First Commissioner of the North-West Mounted Police (N.W.M.P.) 1873 - 1876. French had served with the British Garrison in Canada between 1862 - 1866.
Between 1870 - 1873 he was Inspector of Artillery for the Canadian Militia. The 'March West' in 1874 was a successful enterprise and French's
administrative and logistical skills played a major part in that success. French resigned from his post as Commissioner in 1876, due to
political differences between himself and his political masters in Ottawa. He retired in 1902, after resuming his military career in England,
Australia and India with the rank of Major-General Sir Arthur French.
Assistant Commissioner (later Commissioner) James MacLeod.
The second Commissioner of the R.C.M.P. MacLeod was a Brigade Major in the Red River Expedition under the command of Colonel Garnet Wolseley
dissident Metis (mixed Indian and French-Canadian blood), who had established a Provisional Government under the leadership of
Louis Riel. A lawyer by profession, Macleod had considerable charm and was widely trusted by the Indians. He was appointed Assistant
Commissioner in 1874 and by 1876 commanded the force. He resigned in 1880, clashing with the then Canadian Prime Minister over the rising
costs of the R.C.M.P. He then became Stipendiary Magistrate of the North-West Territories.
Jerry Potts, civilian scout (circa 1840 - 1896).
The son of a Scots father and a Blood Indian mother, Potts was invaluable in introducing the N.W.M.P. to the ways of the Frontier. He was
engaged by Assistant-Commissioner Macleod at Fort Benton. Potts had the uncanny ability to guide the force on its trek even through land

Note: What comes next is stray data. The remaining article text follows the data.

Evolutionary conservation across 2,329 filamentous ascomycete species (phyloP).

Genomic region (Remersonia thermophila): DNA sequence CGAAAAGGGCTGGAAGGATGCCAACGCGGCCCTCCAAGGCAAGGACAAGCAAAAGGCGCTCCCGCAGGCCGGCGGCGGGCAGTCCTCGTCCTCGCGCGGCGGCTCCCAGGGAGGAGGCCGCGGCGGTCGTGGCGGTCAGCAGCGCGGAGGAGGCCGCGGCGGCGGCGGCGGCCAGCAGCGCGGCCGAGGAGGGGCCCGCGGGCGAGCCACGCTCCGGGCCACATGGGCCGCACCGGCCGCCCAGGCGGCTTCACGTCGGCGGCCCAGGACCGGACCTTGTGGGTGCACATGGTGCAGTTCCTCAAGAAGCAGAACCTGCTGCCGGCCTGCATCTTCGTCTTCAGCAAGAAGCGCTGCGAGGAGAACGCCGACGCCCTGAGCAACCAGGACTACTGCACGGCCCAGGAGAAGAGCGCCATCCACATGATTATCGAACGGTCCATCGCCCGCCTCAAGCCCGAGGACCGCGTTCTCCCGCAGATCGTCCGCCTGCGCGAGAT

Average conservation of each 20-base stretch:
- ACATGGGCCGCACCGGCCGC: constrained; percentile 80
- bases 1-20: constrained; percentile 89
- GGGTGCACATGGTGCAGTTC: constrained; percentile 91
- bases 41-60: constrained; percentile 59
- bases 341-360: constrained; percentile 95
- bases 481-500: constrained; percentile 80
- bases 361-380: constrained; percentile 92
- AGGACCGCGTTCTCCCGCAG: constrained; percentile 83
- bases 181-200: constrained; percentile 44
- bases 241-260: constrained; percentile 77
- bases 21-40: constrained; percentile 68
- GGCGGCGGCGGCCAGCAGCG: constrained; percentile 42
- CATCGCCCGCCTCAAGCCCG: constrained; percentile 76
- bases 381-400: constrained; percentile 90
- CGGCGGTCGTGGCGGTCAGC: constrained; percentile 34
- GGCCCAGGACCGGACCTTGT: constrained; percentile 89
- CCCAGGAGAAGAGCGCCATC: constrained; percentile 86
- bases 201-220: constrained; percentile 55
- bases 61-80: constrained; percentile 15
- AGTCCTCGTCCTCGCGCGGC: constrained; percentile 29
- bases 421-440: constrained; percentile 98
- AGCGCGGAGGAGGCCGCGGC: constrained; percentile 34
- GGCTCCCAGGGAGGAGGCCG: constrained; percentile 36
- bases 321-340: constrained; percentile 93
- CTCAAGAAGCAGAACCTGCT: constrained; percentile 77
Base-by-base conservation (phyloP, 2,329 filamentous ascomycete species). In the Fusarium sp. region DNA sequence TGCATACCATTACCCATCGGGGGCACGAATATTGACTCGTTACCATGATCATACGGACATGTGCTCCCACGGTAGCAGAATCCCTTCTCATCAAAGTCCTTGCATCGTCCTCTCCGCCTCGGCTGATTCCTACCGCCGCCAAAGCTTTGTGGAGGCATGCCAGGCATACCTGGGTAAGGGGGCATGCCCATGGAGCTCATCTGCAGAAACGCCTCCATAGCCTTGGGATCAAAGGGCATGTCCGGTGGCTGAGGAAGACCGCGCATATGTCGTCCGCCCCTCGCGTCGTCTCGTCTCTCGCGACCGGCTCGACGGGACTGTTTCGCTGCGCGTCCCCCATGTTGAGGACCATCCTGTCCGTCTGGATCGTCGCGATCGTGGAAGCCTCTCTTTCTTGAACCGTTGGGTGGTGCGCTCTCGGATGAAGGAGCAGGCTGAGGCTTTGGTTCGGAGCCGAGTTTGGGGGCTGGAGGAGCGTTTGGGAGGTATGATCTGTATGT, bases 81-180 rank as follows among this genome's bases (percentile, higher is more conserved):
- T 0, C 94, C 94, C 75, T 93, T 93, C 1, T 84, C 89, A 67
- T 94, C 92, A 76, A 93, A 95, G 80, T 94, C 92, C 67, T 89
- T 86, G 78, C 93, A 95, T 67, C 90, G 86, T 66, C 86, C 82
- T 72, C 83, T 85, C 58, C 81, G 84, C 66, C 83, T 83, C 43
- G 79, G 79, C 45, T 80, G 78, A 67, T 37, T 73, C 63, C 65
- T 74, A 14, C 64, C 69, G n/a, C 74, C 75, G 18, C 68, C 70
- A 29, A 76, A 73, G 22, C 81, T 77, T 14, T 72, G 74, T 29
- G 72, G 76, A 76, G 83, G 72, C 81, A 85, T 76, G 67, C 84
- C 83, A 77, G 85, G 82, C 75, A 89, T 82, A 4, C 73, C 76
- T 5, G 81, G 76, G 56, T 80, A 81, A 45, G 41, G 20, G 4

he didn't know. Macleod had originally only hired Potts to guide the force to 'Fort Whoop-Up', but he remained with the N.W.M.P. for a
further twenty-two years. ('Fort Whoop-Up' was a trading post of illegal whiskey traders, that the N.W.M.P. were determined to close down.
Which they did).
Superintendent Samuel Benfield Steele.
One of those real life characters full of energy and stamina, who lead an active life mainly in the N.W.M.P. and military forces not just in
Canada, but in other countries. The son of a Royal Navy officer, he began his career in the Canadian Militia in 1866 at the tender age of
fifteen. In 1870 he served in General Arthur Wolseley's expedition against the Fenian rebels. (The Red River Expedition). He joined the
N.W.M.P. in 1973 as a Sergeant-Major
and by 1878 was an Inspector. During the 1885 rebellion he raised Steele's Scouts, twenty-five Mounted Policemen regarded as the 'eyes
and ears' of the column they served with. By 1886 he had been promoted Superintendent and commanded the N.W.M.P. in the Yukon during the
1898 - 1899 gold rush. Later on leave of absence from the N.W.M.P., he served in the South African War raising and commanding Lord Strathcona's
Horse and then serving in the
South African Constabulary as a Colonel during 1901 - 1906. During the First World War he commanded the 2nd Canadian Division as a Major-
General in 1915. He died in 1919.
The stories below are from issues 864, 873, 489 and 494 respectively.
Kelly, Nora and William The Royal Canadian Mounted Police: A Century of History.- Edmonton, Alberta, Canada: Hurtig, 1973.- 318p.- ill.- index.- Bibliography.-
Ross, David and Robin May The Royal Canadian Mounted Police 1873 - 1987.- London: Osprey, Men-at-Arms Series, 1988.- 48p.- ill. colour plates of the uniforms.-
© Adrian Banfield, 2009.